Radio Free Asia reports that the Communist Chinese Party has made its move to destroy the promised autonomy guaranteed to the people of Hong Kong under the “One Party, Two Systems Doctrine. (more here)
With the rest of the world distracted by the Chinese Plague, the Central People’s Government are now exercising so-called ‘comprehensive jurisdiction’ over every aspect of Hong Kong domestic affairs, removing all local control over the affairs of its people.
“If you want a vision of the future, imagine a boot stamping on a human face – forever.” – Orwell
On Nov. 27, 2019, U.S. President Donald Trump signed the Hong Kong Human Rights and Democracy Act into law, requiring the State Department to report annually to Congress whether Hong Kong is sufficiently autonomous from China to justify keeping the city’s distinct trading status, and whether China has eroded Hong Kong’s civil liberties and rule of law, as protected by the city’s Basic Law.
It also enables the U.S. government to freeze the assets of, and refuse visas to, officials deemed responsible for human rights violations in the city.
With the reshuffle of the cabinet, and elected Hong Kong officials replaced by communist cadre, it would seem that the city is one step closer to being completely absorbed by the People’s Republic of China amoeba.
Old China hands are watching to see if a military attack by the People’s Liberation Army on Taiwan is next. It’s doubtful that the they will attack Taiwan before the US Presidential election in November. If Joe Biden, a “bought man” and “Chinese puppet” were to be elected, it would seem to pave the way for the next domino to fall.
“Three slogans of the Party: WAR IS PEACE, FREEDOM IS SLAVERY, IGNORANCE IS STRENGTH”– Orwell
Meanwhile, in the USA
Last year, Chinese banks were also allowed for the first time to buy several financial institutions. Next year, in the absence of curbs, China will likely launch a bid for a sizeable resource company. This was last attempted in 2005, when a Chinese oil giant bid $18.5 billion to buy Unocal Corporation. Congress and the media reacted negatively and the Chinese withdrew the bid.
Wall Street has been lobbying to allow China in to make big takeovers so it can earn larger fees. They and others argue that restricting China would be unfair and foolish because American companies have been allowed to invest billions in China. But investments there are restricted to “green fields” — high-risk start-up operations or minority ownership. The fact is that Coca-Cola or General Motors or Maytag cannot take control of an existing, established Chinese rival. That’s not how Beijing made the rules that foreign companies have to adhere to if they are doing business in China.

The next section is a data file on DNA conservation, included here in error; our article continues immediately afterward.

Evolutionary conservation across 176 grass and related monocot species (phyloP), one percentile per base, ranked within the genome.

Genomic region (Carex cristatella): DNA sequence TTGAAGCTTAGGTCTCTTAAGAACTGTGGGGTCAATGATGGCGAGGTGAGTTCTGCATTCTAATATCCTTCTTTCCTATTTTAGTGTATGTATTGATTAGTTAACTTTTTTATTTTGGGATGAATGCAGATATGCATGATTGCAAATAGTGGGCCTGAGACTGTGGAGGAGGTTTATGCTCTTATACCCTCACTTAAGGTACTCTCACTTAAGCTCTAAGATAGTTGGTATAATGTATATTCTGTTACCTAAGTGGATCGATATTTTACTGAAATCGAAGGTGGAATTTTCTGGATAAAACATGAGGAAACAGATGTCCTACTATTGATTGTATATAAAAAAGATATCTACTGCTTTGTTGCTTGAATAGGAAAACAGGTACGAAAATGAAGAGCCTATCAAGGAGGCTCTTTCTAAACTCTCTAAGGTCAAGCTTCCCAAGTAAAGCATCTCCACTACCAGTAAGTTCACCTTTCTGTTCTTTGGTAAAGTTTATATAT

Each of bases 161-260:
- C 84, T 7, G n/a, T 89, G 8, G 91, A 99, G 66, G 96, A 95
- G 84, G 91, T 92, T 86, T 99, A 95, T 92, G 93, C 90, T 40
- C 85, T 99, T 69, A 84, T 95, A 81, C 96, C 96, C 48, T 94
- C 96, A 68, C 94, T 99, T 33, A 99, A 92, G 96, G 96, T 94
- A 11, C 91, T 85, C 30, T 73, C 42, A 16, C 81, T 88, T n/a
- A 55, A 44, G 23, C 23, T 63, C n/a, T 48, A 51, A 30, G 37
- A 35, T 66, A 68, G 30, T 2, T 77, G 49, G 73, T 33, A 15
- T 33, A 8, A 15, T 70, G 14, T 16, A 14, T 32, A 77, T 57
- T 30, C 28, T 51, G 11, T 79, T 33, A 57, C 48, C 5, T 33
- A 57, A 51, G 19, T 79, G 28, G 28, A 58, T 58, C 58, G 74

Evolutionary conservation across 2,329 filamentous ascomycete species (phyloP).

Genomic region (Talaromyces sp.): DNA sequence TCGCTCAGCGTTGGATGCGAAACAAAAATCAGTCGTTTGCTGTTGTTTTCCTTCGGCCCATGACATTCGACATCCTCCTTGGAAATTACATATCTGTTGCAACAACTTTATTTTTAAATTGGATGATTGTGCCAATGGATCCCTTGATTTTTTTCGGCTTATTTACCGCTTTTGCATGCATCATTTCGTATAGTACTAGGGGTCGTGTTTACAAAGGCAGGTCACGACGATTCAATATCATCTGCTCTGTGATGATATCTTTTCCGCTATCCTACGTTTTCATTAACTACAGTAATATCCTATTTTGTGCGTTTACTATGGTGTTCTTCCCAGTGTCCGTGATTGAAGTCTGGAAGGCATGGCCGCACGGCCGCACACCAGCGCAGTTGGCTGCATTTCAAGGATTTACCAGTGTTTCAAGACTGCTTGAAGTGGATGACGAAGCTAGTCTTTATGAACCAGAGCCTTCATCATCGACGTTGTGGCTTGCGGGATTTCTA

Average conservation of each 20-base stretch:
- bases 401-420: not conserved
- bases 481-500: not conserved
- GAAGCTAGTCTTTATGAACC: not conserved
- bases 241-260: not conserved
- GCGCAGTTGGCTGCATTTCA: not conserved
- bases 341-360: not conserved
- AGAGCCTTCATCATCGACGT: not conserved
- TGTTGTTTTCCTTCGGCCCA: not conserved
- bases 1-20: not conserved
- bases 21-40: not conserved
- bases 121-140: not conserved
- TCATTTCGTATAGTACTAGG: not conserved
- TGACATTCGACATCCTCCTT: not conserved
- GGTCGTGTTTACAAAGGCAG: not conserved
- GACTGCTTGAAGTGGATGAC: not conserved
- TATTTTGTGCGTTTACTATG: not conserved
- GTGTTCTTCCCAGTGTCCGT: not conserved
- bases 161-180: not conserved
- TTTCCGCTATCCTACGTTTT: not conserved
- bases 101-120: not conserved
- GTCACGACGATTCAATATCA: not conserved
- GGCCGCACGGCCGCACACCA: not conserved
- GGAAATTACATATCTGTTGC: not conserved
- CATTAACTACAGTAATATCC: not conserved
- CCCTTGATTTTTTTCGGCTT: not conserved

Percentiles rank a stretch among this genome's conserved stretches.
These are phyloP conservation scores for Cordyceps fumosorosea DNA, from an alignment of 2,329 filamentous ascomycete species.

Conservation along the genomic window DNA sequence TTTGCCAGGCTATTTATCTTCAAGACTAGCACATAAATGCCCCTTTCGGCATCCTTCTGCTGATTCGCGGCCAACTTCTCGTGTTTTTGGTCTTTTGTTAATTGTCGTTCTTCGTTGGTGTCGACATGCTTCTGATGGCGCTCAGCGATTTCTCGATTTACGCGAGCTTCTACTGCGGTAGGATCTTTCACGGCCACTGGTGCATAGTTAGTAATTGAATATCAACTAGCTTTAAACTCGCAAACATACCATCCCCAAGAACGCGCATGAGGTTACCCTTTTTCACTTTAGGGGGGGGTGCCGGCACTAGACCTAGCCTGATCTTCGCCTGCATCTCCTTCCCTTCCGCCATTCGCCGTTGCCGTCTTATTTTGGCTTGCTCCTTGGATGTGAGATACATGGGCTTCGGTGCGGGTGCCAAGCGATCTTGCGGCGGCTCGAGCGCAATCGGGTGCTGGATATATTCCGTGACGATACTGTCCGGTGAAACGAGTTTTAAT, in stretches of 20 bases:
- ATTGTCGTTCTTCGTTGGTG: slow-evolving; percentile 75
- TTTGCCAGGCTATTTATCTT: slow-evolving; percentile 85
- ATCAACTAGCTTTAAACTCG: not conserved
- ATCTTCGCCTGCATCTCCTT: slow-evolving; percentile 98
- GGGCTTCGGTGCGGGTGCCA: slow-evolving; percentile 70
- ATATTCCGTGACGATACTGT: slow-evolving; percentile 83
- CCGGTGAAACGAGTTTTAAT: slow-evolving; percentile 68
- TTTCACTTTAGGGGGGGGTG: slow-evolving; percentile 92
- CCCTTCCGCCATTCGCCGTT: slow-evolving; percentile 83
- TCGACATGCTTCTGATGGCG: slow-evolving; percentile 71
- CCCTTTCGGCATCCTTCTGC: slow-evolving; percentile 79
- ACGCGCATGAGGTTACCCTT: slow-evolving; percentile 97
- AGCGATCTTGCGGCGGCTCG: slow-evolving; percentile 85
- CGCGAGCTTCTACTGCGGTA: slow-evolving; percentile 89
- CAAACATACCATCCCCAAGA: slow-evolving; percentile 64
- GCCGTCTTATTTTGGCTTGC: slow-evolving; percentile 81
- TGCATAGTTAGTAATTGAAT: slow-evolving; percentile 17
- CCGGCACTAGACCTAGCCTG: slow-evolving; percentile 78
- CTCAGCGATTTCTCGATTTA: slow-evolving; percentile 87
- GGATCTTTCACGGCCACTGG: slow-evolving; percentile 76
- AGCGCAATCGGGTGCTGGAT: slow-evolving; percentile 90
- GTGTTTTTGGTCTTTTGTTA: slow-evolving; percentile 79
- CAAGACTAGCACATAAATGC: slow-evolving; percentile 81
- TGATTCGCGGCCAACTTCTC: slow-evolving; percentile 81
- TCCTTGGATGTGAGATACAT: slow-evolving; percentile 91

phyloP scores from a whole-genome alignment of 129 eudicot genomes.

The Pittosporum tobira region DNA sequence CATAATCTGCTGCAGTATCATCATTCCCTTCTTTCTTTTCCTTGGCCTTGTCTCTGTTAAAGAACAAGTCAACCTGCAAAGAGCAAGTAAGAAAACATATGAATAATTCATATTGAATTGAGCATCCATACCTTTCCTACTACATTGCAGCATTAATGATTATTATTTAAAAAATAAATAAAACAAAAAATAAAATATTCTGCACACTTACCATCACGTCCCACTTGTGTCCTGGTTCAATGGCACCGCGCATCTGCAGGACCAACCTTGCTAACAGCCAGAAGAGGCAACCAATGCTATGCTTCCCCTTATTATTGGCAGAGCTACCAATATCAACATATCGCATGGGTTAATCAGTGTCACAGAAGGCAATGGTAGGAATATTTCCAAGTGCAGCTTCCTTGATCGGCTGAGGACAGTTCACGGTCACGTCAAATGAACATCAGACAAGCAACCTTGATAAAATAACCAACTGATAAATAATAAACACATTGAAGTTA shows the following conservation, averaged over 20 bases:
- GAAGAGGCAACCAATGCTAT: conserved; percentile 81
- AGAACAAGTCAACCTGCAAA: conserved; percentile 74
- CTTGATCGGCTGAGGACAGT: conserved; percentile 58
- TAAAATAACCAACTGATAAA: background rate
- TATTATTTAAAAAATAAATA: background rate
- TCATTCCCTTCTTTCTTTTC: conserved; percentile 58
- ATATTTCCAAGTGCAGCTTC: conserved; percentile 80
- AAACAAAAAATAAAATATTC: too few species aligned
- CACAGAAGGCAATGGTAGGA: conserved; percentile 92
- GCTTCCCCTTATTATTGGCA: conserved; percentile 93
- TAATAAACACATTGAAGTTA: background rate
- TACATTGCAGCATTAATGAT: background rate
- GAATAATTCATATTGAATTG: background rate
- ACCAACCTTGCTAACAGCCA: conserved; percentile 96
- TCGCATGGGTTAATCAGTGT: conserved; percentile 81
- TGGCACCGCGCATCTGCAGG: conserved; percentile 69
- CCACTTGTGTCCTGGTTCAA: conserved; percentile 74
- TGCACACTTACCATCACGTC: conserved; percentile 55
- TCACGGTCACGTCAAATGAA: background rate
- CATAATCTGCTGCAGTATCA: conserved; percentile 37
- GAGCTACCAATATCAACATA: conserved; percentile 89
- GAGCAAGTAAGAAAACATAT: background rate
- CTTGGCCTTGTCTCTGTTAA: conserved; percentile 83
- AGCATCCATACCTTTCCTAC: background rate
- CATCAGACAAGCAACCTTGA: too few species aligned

Smithfield Foods has become the branch plant of its new proprietor — a holding company called Shuanghai International Holdings Limited, the biggest meat processor in China. But the ultimate beneficial owner is the Chinese government, and Shuanghai answers to the politics, policies and edicts of Beijing. This is the nature of “China Inc.”
The Smithfield buyout is a great loss because the company has become a huge exporter, to Japan and elsewhere, and has developed, with taxpayer assistance, systems and technologies that are best in class.
Of course, that was why it became a target and why China Inc. overpaid to get it. But the only American beneficiaries will be a handful of investors. The rest of Smithfield’s stakeholders, and the American economy, will be bruised.
The damage includes the fact that Smithfield’s technology, research and development and patents will be transferred to the Chinese parent company. Smithfield will be hollowed out and the head office will be moved to China.
Smithfield’s export initiatives will be transferred to China and exports to Japan and elsewhere will likely be done out of China — not the US. Smithfield will be scaled back to serve the US market only. Eventually, it likely will be closed and become an importer of rebranded products made in China.
The current American workforce will be capped or reduced over time as production and exports shift to low-cost China. American suppliers will face tougher, remote procurement terms from China. Prices will drop to compete with low Chinese production costs.
Lastly, Smithfield will be obliged to market Chinese products in the United States, a worrisome prospect given that country’s lack of health and safety protections.
This trajectory is predictable, and, if replicated enough times, represents a long-term disaster for the American economy.
That’s why Washington must impose new foreign ownership restrictions based on the principle of reciprocity. The rule must be that foreigners can only buy companies if Americans can make similar buyouts in their countries.